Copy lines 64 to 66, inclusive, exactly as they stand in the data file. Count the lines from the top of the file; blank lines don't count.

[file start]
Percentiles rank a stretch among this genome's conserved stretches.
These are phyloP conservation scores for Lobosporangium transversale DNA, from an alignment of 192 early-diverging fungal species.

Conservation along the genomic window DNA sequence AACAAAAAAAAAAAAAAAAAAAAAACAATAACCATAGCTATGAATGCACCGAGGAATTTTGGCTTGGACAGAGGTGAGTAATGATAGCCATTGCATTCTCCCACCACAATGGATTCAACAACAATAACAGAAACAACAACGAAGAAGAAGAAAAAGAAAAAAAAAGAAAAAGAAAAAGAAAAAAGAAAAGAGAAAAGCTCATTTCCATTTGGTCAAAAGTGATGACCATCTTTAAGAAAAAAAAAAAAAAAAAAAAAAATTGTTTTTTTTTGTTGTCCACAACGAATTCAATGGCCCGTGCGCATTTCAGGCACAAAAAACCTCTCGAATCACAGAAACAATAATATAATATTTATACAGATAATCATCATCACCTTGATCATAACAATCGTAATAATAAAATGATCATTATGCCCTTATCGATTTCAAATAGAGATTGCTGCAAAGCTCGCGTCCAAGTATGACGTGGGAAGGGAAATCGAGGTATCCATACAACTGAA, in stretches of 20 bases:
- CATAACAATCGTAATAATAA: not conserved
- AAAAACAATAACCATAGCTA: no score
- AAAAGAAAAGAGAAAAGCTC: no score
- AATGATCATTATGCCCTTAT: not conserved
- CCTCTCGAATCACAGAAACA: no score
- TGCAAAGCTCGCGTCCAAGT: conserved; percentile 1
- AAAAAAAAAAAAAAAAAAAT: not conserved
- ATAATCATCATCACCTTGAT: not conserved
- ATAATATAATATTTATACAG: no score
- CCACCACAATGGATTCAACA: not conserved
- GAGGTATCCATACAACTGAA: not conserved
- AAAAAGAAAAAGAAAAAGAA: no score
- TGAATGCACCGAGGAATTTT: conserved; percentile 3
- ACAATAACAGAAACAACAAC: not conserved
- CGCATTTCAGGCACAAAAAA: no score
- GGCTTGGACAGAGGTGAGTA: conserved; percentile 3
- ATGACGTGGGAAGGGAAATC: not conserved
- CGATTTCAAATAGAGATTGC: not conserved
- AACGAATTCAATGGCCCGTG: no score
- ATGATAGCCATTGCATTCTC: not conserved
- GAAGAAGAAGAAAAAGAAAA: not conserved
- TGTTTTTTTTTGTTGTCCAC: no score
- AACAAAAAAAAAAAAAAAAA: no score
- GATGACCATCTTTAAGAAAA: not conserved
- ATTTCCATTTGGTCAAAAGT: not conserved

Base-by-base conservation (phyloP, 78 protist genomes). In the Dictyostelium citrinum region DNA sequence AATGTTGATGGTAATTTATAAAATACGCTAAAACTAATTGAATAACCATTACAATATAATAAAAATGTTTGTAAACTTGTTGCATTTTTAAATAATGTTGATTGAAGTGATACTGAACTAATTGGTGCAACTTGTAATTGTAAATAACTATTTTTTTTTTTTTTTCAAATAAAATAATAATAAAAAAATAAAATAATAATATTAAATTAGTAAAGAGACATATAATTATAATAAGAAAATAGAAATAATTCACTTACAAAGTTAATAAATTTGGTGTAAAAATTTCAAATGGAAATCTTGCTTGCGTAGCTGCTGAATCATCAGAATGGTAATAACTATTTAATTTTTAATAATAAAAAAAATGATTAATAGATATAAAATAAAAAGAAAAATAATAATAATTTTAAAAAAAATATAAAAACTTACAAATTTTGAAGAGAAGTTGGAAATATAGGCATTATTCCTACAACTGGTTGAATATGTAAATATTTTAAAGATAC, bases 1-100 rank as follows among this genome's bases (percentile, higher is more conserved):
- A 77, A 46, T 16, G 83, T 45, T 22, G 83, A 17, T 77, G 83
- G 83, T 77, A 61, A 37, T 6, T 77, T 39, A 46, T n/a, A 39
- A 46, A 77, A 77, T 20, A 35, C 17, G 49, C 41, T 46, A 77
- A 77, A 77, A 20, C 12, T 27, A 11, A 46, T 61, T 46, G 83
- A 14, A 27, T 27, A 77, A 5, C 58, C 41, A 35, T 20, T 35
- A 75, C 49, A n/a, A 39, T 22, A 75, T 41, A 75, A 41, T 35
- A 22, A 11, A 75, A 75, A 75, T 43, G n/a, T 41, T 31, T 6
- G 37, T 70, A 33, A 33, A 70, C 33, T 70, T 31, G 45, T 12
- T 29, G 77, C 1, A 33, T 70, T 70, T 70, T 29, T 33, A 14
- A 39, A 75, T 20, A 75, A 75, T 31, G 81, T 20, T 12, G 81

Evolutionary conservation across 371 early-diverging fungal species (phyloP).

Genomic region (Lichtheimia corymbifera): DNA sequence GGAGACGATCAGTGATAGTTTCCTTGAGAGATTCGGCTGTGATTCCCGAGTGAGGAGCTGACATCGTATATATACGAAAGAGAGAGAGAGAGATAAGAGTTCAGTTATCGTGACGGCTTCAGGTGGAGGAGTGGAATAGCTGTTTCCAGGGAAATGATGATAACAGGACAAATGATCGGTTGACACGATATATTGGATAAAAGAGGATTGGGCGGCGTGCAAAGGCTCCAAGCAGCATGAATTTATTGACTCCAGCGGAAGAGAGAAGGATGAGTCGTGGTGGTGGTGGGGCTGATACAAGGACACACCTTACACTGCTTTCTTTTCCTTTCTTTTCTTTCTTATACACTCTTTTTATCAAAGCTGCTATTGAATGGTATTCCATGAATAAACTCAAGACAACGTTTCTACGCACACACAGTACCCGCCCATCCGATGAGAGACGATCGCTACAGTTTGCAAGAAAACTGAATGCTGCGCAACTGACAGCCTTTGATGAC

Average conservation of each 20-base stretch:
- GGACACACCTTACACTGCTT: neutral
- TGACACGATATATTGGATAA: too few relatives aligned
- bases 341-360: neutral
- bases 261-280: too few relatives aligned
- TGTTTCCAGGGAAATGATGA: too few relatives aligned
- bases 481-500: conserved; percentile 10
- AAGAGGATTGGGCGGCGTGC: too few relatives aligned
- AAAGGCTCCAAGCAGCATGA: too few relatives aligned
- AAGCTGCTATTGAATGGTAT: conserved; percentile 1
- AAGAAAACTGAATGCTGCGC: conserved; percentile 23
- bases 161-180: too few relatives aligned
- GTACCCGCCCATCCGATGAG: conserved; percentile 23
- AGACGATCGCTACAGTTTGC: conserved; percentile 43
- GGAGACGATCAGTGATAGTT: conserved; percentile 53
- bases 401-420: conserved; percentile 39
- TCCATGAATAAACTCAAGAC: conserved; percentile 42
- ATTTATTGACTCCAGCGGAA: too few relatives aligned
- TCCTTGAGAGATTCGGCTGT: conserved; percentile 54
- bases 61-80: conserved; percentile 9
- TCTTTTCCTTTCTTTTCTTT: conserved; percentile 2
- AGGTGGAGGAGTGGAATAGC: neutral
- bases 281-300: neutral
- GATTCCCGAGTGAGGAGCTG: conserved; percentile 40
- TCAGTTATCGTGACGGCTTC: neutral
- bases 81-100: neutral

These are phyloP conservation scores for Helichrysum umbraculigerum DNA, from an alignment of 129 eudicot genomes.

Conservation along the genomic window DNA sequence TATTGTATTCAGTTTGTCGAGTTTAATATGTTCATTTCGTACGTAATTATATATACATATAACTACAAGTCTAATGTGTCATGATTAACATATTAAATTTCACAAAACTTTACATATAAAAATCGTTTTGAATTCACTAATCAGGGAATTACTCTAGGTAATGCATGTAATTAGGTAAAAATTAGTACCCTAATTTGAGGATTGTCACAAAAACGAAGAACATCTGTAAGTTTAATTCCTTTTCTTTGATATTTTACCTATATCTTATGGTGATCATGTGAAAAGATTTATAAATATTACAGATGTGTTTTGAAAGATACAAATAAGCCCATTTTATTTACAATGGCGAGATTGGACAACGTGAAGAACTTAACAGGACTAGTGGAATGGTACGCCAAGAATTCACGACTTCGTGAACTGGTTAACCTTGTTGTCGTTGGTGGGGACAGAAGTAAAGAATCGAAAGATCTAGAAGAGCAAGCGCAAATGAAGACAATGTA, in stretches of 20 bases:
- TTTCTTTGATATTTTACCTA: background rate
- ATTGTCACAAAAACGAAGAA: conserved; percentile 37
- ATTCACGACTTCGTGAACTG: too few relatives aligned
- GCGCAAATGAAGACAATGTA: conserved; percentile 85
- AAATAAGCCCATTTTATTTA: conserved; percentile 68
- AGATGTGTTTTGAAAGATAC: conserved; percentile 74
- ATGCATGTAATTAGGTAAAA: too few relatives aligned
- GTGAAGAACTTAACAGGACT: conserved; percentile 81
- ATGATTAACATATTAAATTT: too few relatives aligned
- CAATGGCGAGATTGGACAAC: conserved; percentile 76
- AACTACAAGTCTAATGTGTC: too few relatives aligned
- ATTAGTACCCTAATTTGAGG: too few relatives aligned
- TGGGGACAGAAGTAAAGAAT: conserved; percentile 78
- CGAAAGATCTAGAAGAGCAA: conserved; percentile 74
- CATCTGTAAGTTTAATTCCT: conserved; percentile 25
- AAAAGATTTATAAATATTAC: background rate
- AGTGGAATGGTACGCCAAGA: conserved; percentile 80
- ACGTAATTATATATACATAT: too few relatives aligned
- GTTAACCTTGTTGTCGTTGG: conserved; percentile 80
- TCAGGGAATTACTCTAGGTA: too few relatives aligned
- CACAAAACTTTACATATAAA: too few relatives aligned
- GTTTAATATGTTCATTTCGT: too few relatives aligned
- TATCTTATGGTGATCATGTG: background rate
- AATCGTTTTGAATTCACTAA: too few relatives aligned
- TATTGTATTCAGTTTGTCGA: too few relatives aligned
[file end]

- bases 281-300: neutral
- GATTCCCGAGTGAGGAGCTG: conserved; percentile 40
- TCAGTTATCGTGACGGCTTC: neutral